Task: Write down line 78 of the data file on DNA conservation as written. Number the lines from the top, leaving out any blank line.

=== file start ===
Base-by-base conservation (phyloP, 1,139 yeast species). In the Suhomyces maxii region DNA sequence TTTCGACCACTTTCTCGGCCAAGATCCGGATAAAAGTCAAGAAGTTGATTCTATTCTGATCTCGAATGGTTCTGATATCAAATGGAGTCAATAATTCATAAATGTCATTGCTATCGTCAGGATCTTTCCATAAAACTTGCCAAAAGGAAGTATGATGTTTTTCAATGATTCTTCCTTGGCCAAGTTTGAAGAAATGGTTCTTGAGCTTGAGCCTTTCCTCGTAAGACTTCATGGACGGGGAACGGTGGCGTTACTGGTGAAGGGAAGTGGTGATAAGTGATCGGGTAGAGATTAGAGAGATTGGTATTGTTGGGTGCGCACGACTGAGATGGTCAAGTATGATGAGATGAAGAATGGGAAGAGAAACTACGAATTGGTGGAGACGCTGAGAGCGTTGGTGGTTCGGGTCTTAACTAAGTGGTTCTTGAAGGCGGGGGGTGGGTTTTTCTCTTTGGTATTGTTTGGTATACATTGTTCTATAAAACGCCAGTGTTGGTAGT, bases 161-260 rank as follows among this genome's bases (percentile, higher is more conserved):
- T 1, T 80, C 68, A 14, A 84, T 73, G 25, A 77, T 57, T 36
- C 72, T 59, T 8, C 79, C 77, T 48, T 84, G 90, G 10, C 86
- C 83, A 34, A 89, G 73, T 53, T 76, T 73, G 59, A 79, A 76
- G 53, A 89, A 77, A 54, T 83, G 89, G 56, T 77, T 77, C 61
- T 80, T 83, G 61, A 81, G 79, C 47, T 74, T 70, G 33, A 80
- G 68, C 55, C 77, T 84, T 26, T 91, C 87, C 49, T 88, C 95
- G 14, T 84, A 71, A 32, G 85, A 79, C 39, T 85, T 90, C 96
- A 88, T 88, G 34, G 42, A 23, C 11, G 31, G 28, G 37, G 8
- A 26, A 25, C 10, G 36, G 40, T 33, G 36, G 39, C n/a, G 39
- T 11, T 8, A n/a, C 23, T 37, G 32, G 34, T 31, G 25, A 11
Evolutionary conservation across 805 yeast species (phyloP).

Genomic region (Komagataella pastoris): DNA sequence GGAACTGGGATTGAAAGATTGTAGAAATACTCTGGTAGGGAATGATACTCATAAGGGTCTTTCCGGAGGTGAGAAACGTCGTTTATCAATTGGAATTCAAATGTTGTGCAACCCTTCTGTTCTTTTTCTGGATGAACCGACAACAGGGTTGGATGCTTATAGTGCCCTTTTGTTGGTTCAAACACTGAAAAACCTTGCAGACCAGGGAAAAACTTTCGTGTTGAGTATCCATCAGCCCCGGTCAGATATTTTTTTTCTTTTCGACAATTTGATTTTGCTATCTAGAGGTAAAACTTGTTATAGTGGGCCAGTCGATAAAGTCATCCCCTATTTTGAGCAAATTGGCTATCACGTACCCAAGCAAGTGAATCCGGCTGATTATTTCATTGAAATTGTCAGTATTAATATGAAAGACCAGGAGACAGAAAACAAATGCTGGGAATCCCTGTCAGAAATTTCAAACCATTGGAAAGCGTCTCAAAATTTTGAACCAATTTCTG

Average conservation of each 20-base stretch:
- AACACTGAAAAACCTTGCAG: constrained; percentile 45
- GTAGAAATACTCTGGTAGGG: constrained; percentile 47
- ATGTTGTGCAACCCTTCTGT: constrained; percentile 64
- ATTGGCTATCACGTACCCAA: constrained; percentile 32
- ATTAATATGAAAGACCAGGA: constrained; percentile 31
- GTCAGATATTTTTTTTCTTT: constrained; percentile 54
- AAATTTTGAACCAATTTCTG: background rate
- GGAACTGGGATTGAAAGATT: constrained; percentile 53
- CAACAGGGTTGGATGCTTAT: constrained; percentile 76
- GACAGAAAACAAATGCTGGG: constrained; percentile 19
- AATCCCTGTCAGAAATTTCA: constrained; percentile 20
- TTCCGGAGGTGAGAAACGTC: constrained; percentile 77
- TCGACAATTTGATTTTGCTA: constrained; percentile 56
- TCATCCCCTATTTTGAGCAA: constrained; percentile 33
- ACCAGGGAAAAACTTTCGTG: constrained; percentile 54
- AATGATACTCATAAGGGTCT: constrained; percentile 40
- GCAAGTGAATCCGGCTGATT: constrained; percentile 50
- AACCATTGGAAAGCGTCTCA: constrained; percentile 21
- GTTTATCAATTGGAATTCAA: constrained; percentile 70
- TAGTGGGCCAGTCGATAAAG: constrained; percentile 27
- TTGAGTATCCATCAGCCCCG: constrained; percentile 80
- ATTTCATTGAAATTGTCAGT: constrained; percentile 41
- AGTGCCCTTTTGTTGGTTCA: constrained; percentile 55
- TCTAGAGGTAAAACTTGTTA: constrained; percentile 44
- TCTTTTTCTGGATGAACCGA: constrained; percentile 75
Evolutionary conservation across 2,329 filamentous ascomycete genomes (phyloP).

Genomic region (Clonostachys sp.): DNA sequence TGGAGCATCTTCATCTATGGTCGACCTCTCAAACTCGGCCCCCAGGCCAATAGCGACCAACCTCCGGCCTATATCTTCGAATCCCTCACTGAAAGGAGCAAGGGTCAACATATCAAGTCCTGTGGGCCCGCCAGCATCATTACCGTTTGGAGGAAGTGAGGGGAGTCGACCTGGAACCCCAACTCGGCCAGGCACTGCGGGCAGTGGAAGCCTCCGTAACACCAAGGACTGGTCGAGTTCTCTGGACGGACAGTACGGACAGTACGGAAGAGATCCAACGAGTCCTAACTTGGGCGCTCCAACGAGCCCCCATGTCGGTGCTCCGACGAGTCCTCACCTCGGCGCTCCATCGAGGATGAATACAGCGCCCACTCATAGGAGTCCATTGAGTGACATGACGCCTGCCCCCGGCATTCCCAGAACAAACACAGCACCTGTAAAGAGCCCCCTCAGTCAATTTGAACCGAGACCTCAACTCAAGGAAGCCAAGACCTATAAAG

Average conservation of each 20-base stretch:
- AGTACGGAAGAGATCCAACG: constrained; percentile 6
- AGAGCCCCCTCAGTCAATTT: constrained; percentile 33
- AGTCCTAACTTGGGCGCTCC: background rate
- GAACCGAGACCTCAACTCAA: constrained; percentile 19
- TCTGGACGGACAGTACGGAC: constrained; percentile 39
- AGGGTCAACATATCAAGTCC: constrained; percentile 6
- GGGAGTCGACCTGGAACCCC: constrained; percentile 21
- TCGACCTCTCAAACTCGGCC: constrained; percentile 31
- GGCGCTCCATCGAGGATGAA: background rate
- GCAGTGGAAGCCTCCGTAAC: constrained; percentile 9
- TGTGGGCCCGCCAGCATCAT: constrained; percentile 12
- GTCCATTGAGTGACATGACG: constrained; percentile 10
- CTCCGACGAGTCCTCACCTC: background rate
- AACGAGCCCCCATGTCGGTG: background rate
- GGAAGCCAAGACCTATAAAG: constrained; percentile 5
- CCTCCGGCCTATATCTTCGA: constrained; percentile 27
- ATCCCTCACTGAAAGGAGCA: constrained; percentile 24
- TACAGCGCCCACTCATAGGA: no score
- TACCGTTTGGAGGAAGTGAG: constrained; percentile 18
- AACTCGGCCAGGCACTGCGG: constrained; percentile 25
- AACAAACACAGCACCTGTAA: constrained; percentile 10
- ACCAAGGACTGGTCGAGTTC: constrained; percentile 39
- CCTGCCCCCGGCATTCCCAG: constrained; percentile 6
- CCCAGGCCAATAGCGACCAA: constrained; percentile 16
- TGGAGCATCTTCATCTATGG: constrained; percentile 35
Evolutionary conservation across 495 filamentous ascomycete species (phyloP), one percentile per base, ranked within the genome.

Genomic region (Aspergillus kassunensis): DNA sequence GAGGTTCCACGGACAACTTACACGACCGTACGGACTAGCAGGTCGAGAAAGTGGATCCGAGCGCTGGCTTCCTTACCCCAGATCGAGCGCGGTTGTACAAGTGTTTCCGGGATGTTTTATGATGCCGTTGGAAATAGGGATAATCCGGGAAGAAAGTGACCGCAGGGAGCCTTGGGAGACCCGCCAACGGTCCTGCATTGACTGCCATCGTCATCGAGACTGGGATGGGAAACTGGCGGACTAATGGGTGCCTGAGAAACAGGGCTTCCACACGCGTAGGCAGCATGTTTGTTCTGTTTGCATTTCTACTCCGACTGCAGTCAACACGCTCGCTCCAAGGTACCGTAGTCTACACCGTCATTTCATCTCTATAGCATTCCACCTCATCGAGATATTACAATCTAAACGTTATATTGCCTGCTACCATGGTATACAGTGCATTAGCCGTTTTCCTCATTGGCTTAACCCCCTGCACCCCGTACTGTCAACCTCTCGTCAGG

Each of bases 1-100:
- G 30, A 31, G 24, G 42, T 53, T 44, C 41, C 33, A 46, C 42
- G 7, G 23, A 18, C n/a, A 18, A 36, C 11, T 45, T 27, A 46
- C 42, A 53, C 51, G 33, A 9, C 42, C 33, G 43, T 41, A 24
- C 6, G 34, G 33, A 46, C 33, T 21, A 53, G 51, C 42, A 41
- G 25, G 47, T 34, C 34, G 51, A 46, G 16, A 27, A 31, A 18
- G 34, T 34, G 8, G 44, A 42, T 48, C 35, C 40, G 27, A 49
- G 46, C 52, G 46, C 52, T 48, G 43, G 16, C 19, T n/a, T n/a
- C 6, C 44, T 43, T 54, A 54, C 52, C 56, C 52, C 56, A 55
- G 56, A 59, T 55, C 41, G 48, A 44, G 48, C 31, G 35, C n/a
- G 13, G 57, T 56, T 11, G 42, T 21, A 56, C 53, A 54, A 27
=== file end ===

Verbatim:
- C 6, C 44, T 43, T 54, A 54, C 52, C 56, C 52, C 56, A 55